Addresses: Record company —Pure Records, P.O. Box 174, Penistone, W. Yorkshire, England, S30 6P, +44 (0)1226 790536. Website— Kate Rusby at Pure Records, http://www.purerecords.demon.co.uk.
Every track, whether a traditional folk tune or a Rusby original like the elegiac “A Rose In April,” resonated with the singer’s everyday revelations, bringing a calm universality to each lyric. “Barnsley’s an old coalmining town,” Rusby, who seems to understand the depths of human emotion and life’s hardships, explained to White. “All my family on my mum’s side were miners. The mines closed 10 years ago, and there was a lot of unemployment at first. For us, storytelling is a form of escapism, songs of death or loss telling us our lives aren’t so bad compared to another poor soul.”
Rusby didn’t limit herself to songs steeped in the past. In addition to performing melancholy traditional folk ballads on Hourglass, Rusby offered other more contemporary stylings. Two examples included the meditative “Old Man,” as well as the folk singer’s eerie rendition of Sinead O’Connor’s pioneering hip-hop/folk adaptation of the traditional “I Am Stretched on Your Grave.”
Rusby, known for her warm, unselfish nature and self-depreciating sense of humor, also noted that she was really not alone in making her first solo album, expressing the importance of naming the other talented musicians involved. Joining Rusby, along with producer John McCusker—the renowned Battlefield Band fiddler—on fiddles, were band members Michael McGoldrick on flute and whistles, Ian Carr on guitar, Andy Cutting on diatonic accordion, Tony McManus on guitars, Alison Kinnaird on cello, Donald Hay on percussion, Conrad Ivitsky on double bass, Alan Reid and Davy Steele on harmony vocals, and Eric Rigler on uillean pipes.
After performing to audiences throughout Europe and releasing a new single entitled “Cowsong” in November of 1998 with McCusker and musicians Carr, McGoldrick, Ivitsky, Cutting, and James Macintosh, Rusby returned in May of 1999 for the British release of her next album, Sleepless. Compass issued the album a few months later in American. Her band lineup this time included McCusker, Cutting, Carr, Ivitsky, McGoldrick, Donald Hay, Darrell Scott, Roger Wilson, Andy Seward, and Francis MacDonald; Dave Burland, Tim O’Brien, and Wilson made guest appearances on vocals. Sleepless proved just as emotionally penetrating as Rusby’s debut. “The dark-hued tremble of Rusby’s rich alto voice lends it a tone just one calm breath above the confidingly conversant, its effect abruptly warming or chilling those nearby, like a sudden hand at one’s shoulder,” wrote White. “Meanwhile, piano, harp, tin whistle, and squeezebox rustle around her words as if they were wafts of breeze from a door, or a heart, that’s been left ajar.”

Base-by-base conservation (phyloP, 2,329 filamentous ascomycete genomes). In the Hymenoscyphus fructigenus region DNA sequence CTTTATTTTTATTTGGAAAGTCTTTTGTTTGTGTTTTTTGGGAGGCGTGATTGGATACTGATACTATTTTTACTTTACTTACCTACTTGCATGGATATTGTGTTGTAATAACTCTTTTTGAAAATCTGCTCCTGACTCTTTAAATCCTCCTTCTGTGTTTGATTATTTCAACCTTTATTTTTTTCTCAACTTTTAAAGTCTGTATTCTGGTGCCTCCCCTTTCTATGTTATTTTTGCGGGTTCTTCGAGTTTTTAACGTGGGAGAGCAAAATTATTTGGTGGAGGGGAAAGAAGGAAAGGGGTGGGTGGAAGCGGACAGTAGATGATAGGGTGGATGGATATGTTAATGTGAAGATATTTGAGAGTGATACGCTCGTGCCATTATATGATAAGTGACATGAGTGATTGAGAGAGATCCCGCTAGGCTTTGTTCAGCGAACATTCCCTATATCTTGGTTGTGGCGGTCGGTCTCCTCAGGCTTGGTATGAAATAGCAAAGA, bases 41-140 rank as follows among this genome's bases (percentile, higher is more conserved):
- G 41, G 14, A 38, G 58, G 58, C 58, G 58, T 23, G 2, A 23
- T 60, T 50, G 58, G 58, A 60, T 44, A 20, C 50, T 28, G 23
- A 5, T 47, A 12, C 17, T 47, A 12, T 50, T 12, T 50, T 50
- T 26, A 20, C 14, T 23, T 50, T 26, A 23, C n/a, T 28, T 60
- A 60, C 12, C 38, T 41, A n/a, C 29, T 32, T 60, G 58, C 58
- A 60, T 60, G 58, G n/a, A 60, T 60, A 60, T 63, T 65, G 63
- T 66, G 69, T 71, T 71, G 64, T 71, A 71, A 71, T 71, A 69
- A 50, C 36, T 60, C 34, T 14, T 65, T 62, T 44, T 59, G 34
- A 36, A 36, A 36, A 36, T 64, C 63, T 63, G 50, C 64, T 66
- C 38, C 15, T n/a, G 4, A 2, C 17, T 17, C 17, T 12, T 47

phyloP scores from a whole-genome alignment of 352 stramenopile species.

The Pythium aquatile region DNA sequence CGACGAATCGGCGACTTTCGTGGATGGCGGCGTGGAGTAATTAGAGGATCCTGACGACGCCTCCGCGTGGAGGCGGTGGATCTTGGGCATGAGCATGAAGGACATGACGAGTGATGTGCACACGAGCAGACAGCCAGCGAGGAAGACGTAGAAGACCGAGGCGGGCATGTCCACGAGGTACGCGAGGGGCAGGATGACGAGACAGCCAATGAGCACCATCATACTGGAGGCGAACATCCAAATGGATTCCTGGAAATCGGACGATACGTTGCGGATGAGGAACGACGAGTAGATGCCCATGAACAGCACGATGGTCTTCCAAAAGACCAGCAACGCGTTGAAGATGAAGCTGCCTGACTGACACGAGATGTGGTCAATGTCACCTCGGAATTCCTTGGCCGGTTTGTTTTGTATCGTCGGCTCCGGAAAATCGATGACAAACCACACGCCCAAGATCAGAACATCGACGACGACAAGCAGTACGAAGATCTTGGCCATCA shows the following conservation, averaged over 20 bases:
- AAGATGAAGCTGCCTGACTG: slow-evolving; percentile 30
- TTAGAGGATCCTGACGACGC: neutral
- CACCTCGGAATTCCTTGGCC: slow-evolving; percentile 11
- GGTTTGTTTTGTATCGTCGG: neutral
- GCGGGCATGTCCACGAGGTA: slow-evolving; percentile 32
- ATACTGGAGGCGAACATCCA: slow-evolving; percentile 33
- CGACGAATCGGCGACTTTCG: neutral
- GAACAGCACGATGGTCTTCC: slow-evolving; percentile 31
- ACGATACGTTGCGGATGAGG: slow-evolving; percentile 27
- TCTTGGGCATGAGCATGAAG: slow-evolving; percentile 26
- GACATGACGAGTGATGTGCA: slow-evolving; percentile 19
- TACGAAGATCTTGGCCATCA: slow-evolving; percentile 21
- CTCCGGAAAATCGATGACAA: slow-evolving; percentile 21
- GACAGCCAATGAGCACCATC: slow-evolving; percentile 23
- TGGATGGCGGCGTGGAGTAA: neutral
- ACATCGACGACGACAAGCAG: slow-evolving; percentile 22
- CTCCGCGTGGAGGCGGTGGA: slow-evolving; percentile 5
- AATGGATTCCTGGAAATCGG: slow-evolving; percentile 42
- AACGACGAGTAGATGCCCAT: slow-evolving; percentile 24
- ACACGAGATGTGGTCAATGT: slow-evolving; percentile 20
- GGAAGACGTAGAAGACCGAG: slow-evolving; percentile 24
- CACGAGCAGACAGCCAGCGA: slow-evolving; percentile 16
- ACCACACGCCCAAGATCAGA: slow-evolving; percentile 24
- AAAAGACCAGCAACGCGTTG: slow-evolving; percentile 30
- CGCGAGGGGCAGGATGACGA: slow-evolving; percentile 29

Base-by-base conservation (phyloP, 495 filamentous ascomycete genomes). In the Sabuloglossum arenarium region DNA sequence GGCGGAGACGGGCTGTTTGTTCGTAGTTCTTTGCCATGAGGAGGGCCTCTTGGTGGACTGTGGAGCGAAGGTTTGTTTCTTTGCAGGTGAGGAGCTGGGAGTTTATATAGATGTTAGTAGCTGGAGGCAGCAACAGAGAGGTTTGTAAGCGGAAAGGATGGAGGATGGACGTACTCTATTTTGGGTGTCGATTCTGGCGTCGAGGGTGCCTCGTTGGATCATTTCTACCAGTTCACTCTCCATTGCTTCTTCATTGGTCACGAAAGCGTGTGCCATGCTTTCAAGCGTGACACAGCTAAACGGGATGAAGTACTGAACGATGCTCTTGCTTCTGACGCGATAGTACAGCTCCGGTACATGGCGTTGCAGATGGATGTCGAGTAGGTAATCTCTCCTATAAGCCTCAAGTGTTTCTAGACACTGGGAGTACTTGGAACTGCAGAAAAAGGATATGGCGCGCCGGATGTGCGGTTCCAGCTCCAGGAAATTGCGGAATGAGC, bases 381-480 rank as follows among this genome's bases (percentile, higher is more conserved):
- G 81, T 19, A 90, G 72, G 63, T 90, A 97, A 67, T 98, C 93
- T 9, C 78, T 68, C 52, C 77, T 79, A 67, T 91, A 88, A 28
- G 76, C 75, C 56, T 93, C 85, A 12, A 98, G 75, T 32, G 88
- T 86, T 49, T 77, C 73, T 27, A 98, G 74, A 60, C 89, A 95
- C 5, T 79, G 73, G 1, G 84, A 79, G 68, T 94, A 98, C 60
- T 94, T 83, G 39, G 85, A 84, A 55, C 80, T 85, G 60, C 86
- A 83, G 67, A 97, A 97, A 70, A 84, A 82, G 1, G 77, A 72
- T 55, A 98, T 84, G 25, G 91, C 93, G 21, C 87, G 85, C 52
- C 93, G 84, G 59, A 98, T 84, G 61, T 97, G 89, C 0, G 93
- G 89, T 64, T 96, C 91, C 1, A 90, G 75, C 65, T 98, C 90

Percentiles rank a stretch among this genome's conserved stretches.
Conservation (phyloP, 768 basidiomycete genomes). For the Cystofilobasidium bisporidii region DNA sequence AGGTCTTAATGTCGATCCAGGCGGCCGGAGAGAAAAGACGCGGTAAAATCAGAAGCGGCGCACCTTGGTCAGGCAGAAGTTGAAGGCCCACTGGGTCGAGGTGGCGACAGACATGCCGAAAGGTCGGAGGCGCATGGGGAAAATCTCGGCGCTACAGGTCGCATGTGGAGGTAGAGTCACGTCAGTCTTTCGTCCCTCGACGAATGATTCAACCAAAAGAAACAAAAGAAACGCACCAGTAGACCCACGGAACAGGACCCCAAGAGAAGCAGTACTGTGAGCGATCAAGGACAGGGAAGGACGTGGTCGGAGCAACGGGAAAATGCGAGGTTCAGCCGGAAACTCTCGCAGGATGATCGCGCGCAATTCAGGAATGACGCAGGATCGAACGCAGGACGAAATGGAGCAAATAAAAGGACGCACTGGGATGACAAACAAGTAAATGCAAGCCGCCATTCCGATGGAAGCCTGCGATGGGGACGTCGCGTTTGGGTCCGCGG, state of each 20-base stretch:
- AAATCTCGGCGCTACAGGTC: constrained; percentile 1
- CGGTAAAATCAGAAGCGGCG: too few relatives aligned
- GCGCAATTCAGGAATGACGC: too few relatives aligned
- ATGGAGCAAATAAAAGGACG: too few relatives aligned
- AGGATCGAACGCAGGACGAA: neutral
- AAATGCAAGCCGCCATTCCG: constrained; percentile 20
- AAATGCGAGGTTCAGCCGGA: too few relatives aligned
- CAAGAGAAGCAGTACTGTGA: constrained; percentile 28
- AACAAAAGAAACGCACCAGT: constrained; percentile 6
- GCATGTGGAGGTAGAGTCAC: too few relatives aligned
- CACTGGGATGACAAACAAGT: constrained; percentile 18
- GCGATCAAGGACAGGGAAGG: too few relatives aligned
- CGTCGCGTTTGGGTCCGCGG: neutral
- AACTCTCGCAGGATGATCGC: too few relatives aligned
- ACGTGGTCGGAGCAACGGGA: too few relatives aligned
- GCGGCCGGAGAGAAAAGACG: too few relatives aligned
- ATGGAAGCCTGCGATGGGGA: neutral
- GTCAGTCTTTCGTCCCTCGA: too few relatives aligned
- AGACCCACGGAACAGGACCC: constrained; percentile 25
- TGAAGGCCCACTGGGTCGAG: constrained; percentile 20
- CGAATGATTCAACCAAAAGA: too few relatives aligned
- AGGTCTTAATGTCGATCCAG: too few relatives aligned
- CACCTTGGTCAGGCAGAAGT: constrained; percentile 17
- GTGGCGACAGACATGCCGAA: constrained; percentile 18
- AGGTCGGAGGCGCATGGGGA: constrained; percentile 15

Upon the strength of songs such as her own “Sleepless Sailor” and the traditional ballads “Our Town” and “Wild Goose,” Sleepless earned significant acclaim. Mojo included the effort on its list of “Best Folk Albums” of 1999, while Q magazine named Sleepless one of its 50 Best Albums of 1999, as well as one of the Best Folk Albums of All Time. Her second offering went on to win in July of 1999 a Technics Mercury Music Prize, which named a short list of 12 Albums of the Year from a variety of genres; Talvin Singh won the overall honor for his Indian classical album OK. Subsequently, in February of 2000, Rusby took home the two top prizes at the national folk awards held by the BBC (British Broadcasting Company) Radio 2 network. Not only did she win the Best Album award for Sleepless, but was also named Folk Singer of the Year.
At the BBC awards, Rusby was praised for keeping the folk tradition fresh and new. And Rusby herself commented that in spite of the fact that Western culture has progressed to the digital/technological age, her songs, rooted in the traditional, resonate just as much meaning today as they did hundreds of years ago. “They’re songs about people’s emotions, falling in and out of love, being born and dying,” she explained to the audience at the ceremony, as quoted by Billboard’s Nigel Williamson. “The songs might be 200 years old, but they have never seemed old-fashioned to me. They’re as relevant today as the day they were written, and they always will be.”
Kate Rusby & Kathryn Robert, (United Kingdom) Pure, 1995; Compass, 1999.
Hourglass, (United Kingdom) Pure, 1997; Compass, 1999.
Sleepless, Pure/Compass, 1999.
Billboard, October 3, 1998; July 3, 1999; July 10, 1999; August 7, 1999; October 23, 1999; February 19, 2000.
Melody Maker, August 7, 1999.
USA Today, March 16, 1999.
Wall Street Journal, December 2, 1998.
Washington Post, April 25, 1998.
Kate Rusby, http://www.purerecords.demon.co.uk (May 29, 2000).
Sonicnet.com, http://www.sonicnet.com (May 29, 2000).